“We are poor and the municipality does not properly maintain the stormwater drainage system,” another woman said as quoted in the report, “so when heavy rainfall occurs, the water comes into our homes which are made from corrugated iron. Also, our toilets are pit toilets and if the rain is heavy, water fills up the toilets and it overflows which can even lead to feces on the road that will make people and the animals sick.”
The much heavier rainfall caused by climate change also sees abandoned coal mines in the area fill up quickly with water, putting people at risk of injury or death from accidents, the report found.
Blasting at the open-cast mines, for breaking up the coal seams to be trucked to nearby power plants, damages homes, churches and clinics. The cracks that develop allow the walls to become waterlogged when it rains heavily.
Because the mining-affected women of Carolina perform roles in the coal-based economy that are largely informal, say the report’s authors, it’s highly likely they will also be left out of any opportunities in the new green energy economy.
Most formal jobs in the coal industry around Carolina are reserved for men; the research found that less than 2% of the women participants are formally employed by the coal mines directly. One of the reasons for this, the women told researchers, is that employment is often only secured in exchange for sexual favors. This drives women into more precarious and insecure jobs in the artisanal and small-scale mining sectors, where they outnumber men.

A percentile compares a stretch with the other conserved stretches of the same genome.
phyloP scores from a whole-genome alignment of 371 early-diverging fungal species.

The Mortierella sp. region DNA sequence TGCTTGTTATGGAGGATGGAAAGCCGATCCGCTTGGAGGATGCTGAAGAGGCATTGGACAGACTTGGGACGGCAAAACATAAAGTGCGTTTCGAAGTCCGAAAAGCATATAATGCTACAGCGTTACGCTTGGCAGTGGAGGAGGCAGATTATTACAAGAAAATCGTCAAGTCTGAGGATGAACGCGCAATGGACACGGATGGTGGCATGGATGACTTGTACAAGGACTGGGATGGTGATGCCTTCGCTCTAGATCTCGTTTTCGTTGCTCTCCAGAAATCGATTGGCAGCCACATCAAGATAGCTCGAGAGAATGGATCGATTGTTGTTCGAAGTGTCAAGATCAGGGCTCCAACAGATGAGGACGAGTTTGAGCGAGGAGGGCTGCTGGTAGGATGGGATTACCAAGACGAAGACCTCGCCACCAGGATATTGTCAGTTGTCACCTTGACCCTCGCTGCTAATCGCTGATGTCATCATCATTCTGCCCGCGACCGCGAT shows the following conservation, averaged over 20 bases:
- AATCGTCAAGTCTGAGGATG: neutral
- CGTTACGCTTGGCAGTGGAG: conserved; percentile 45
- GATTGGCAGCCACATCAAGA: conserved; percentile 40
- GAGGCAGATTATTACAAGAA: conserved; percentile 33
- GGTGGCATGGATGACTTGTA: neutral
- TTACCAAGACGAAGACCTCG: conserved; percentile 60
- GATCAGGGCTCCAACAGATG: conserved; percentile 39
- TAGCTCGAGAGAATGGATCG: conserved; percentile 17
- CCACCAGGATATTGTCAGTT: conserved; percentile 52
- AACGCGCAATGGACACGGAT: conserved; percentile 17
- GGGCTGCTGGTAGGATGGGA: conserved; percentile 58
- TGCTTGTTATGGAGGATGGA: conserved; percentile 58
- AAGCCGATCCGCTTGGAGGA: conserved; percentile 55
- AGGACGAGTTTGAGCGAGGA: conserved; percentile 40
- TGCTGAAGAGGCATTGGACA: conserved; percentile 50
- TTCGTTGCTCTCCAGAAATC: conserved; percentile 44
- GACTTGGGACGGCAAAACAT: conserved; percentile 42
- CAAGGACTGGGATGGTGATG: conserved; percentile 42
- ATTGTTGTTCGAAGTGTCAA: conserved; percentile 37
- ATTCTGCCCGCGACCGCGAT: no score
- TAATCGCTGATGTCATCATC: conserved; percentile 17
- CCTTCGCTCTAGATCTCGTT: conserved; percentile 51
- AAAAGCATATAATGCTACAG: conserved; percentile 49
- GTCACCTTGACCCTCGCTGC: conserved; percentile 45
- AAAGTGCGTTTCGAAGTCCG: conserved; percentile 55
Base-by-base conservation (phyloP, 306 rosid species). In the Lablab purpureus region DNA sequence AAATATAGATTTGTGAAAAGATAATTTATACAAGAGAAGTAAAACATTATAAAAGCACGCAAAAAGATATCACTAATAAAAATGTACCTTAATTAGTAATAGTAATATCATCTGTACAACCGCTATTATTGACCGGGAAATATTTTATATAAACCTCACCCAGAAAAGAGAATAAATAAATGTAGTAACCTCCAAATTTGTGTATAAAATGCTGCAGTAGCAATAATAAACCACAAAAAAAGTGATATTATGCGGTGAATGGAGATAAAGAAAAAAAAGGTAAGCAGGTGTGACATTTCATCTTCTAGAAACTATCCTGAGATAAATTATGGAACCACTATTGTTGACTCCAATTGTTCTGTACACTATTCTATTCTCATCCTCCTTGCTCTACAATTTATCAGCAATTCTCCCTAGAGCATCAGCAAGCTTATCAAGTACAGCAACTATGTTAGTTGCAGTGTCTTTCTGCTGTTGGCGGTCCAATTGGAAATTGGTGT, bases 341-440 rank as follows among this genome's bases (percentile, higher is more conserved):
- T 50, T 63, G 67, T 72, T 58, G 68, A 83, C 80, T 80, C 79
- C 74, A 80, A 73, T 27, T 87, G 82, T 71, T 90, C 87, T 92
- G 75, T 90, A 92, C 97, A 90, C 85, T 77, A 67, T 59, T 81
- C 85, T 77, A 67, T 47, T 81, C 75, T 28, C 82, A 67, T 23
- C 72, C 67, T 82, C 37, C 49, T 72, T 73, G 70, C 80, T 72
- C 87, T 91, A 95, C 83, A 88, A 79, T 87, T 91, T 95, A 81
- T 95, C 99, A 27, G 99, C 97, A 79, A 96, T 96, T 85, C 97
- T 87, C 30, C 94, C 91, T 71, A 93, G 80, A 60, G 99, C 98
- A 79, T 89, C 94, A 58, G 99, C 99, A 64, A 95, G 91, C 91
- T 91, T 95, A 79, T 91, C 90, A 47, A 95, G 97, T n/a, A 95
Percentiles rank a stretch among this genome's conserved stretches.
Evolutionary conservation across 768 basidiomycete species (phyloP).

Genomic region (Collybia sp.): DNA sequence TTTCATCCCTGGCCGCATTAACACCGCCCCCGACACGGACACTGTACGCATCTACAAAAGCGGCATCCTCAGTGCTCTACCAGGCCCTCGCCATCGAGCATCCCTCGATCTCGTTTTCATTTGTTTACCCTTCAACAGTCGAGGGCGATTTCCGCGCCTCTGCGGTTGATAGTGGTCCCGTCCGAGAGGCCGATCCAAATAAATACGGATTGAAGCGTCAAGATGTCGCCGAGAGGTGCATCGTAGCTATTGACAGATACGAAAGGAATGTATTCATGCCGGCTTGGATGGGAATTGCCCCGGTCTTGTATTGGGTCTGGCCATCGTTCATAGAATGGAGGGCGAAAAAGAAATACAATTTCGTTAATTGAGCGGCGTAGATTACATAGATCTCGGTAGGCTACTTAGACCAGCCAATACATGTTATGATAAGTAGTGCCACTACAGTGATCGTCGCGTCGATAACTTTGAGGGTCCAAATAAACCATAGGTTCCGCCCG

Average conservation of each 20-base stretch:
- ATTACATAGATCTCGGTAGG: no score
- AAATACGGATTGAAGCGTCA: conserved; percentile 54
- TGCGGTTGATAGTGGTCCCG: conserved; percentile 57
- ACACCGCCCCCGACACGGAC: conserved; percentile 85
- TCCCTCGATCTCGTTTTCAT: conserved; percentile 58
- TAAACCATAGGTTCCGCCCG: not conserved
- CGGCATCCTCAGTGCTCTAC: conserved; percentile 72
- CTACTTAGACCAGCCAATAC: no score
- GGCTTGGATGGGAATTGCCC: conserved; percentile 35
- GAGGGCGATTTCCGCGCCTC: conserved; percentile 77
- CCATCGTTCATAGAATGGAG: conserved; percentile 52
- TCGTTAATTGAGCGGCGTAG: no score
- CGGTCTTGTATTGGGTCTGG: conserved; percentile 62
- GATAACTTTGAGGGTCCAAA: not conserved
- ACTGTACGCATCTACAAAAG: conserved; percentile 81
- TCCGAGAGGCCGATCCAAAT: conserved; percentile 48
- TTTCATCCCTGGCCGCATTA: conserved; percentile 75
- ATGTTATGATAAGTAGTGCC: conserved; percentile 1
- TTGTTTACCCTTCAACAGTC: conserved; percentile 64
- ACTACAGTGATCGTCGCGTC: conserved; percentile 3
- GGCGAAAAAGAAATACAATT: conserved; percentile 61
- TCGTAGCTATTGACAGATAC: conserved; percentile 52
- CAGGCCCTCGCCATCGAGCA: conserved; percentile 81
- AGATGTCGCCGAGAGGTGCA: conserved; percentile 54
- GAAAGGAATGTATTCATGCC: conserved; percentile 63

The testimony collected in the report illustrates how the women of Carolina are at an impasse when contemplating the end of coal mining, given that neither the government nor industry have made any firm commitments to provide them or their families with jobs in new green energy workplaces.
“I would rather deal with the climate change problems than have a hungry stomach and hungry children. If the mine closes, I don’t have a job, and my husband doesn’t have a job,” said one participant. “How will we survive?”
The participants produced their own climate manifesto, which called on the local government to increase the participation of women in decision-making. Their manifesto also seeks the national department of education to begin climate change education in classrooms and promote climate literacy for learners outside classrooms.
“We must have an education model that includes integrating indigenous and local knowledge, gender perspectives, and promote changes in lifestyles, attitudes, and behavior, ensuring climate neutrality and climate resilience of educational institutions,” the manifesto says.
They also want mining companies to disclose how they are transitioning to green energy so that their host communities can hold them accountable, and for journalists to be trained to simplify scientific findings, prevent greenwashing, discuss solutions and highlight climate inequalities, the manifesto adds.
Banner image: Coal, Mpumalanga, South Africa. Image courtesy Mpumalanga Tourism and Parks Authority.